Gross Domestic Product (GDP)

Gross Domestic Product (GDP) is the market value of all final goods and services produced within an economy over a specified period.

Now, let's break down this definition to better understand what GDP is, what it measures, and what it does not measure.

Market Value

GDP sums the total production of the economy. To record and sum the production of all final goods and services, given their vast variety, GDP uses the prices of each of these goods and services. This approach provides a uniform measure for all quantities, making them possible to sum.

Of All

GDP aims to be a broad measure, including all goods and services produced within the economy, except those produced illegally. There is always a debate about whether the production of illegal goods like drugs or services like prostitution should be included. Additionally, determining the value of these goods and services is challenging because they are usually traded in black markets. Consequently, some countries choose to include them, while others do not.

The case of housing is special. For people renting their homes, it is easy to calculate the value of this expense as it is the rent paid by the tenant and the monthly payment received by the owner. However, for homeowners, it is more difficult. In this case, an estimated value is calculated, which would be the rental value of the home. Effectively, GDP assumes homeowners rent to themselves, and this imputed rent is added to both income and expenditure, thus increasing GDP.

On the other hand, goods and services that never enter the market are excluded from measurement. This is because they are produced and consumed at home. For example, anything produced for an employer is part of GDP, but if the same is produced for the family, it does not count towards GDP as it never enters the market.

Goods and Services

GDP includes both tangible goods and intangible services.


GDP only sums goods and services intended for final consumption. For example, if one company buys an intermediate good (a good used in the production of another good or service) from another company to use in its own production process as an input, the value of this product is not added to GDP. Instead, only the production of the second company is included. This is because the final product's price already includes the prices of all intermediate goods used in the production process. Therefore, including intermediate goods in GDP would result in double counting.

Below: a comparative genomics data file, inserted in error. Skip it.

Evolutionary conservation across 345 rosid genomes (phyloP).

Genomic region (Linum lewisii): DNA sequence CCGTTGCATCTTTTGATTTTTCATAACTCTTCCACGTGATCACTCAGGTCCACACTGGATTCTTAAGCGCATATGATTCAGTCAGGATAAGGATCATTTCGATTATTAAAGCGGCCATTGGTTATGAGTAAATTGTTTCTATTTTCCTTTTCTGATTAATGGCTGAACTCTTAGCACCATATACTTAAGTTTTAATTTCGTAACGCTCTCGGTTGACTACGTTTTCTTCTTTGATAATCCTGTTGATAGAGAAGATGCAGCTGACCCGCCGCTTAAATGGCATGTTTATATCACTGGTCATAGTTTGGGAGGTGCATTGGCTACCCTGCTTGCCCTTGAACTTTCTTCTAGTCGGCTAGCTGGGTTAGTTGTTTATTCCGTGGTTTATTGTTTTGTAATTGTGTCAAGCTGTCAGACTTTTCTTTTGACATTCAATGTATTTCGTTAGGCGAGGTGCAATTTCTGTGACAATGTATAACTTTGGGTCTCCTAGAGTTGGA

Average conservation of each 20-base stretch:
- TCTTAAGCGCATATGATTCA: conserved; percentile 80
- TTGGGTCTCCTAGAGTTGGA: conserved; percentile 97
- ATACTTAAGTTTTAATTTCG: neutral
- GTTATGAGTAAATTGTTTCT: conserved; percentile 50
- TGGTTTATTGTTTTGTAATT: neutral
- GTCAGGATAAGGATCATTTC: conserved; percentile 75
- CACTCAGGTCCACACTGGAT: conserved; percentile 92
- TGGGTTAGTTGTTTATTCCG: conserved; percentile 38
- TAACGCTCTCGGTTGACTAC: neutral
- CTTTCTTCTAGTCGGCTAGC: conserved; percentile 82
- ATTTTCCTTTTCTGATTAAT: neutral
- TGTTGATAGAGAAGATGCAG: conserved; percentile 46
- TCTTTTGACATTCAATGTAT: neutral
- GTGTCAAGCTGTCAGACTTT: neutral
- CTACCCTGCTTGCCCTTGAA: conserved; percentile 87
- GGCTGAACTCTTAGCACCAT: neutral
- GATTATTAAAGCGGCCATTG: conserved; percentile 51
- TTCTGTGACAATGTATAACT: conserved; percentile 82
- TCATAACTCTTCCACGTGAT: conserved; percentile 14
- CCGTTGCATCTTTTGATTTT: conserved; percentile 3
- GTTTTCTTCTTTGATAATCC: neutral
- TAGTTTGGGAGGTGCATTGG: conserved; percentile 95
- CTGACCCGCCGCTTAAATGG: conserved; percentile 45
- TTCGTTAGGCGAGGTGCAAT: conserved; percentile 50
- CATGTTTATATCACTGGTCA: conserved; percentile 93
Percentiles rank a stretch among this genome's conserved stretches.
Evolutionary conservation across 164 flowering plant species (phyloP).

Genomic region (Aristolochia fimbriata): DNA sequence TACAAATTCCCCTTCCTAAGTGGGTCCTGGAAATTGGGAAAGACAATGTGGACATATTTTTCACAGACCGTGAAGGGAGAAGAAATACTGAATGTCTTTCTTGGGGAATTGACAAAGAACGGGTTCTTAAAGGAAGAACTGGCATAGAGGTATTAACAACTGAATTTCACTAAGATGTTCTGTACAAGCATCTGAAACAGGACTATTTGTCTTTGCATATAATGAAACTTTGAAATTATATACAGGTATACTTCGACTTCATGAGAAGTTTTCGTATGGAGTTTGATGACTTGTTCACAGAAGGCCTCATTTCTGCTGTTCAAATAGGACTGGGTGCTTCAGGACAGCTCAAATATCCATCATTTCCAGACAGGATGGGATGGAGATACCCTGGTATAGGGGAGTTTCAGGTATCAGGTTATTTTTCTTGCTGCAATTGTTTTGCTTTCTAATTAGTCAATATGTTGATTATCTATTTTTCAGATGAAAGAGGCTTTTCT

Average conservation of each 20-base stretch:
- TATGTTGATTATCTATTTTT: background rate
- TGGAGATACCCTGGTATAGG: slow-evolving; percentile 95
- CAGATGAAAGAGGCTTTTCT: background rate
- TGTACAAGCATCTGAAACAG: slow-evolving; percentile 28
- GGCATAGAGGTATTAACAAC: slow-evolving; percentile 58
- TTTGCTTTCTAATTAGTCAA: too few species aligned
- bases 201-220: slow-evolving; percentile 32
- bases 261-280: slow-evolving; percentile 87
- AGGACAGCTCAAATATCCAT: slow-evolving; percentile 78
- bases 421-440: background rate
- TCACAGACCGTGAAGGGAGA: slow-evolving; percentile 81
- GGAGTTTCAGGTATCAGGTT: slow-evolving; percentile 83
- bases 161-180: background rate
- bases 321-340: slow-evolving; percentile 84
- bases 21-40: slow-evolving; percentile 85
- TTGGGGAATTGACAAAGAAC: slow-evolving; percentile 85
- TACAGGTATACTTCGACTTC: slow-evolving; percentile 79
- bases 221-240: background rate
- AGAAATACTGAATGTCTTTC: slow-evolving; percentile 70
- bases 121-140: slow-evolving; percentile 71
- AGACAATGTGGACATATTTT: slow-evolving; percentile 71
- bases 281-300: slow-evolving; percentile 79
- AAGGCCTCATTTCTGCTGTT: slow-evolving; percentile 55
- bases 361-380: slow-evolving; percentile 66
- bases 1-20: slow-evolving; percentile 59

An exception occurs when a company buys a good or produces it itself and adds it to its inventory instead of using it immediately for production or sale. In this case, these goods are added to GDP as inventory investment. Later, when these goods are used in production or sold, their value is subtracted from GDP.


GDP includes goods and services produced within the period being measured. It does not include transactions involving products made in previous periods. Consequently, second-hand markets do not add to GDP.

Within an Economy

Production is added to GDP if it occurs within the geographical boundaries of a country, regardless of the producer's nationality. For example, if a US company invests in a European country like France and its production occurs within France's geographical limits, this production is added to France's GDP.

Over a Specified Period

GDP measures the value of production within a specific time interval. Usually, statistical offices report GDP quarterly and annually.

When looking at quarterly data, it's common to see a note saying "annual rate" or similar. This means that the quarterly GDP is multiplied by 4, representing the four quarters in a year. This convention allows quarterly and annual figures to be comparable.

Seasonal Adjustment

Additionally, when quarterly data is presented, these are time series adjusted for seasonal variations through a statistical process. This adjustment is necessary because an economy experiences increased production during certain times of the year, such as during special holidays. The adjustment aims to detect significant changes beyond these temporary variations, eliminating seasonal cycles. The data reported in economic news and journals always include this adjustment.